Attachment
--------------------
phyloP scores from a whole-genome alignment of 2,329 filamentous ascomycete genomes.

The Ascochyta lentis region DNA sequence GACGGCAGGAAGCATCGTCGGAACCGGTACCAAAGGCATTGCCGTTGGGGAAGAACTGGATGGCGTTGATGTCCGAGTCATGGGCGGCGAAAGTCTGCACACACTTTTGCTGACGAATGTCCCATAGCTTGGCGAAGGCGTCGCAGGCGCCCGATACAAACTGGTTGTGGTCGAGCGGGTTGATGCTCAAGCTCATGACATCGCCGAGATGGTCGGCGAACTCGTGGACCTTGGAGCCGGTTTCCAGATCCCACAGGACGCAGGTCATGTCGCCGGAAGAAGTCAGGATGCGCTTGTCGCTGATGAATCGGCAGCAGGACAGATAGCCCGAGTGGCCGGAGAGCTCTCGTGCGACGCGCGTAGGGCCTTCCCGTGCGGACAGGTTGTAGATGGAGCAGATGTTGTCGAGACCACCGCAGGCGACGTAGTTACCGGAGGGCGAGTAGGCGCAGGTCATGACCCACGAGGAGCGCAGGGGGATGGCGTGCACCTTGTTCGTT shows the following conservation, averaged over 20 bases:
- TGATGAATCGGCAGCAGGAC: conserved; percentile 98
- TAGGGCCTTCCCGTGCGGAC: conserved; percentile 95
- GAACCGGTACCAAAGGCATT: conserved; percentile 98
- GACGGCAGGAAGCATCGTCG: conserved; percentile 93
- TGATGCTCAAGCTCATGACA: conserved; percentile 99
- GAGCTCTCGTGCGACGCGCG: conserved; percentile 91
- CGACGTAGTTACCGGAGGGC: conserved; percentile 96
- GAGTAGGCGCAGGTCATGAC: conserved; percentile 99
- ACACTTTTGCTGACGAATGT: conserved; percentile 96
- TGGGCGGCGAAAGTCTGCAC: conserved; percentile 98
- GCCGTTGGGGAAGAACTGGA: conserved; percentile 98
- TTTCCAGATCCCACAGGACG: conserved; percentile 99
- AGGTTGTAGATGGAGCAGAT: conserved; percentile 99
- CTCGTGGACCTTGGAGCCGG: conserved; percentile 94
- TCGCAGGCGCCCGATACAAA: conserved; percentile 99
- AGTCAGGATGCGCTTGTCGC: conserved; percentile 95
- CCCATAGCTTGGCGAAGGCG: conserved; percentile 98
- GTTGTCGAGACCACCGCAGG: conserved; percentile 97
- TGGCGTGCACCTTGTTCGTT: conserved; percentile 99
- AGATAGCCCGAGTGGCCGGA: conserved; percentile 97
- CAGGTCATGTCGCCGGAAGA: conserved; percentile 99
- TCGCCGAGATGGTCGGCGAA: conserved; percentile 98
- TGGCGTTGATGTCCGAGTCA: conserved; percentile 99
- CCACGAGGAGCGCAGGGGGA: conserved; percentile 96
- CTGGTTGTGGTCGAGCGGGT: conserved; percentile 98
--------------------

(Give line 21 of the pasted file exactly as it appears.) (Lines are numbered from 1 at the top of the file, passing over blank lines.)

- TGGCGTGCACCTTGTTCGTT: conserved; percentile 99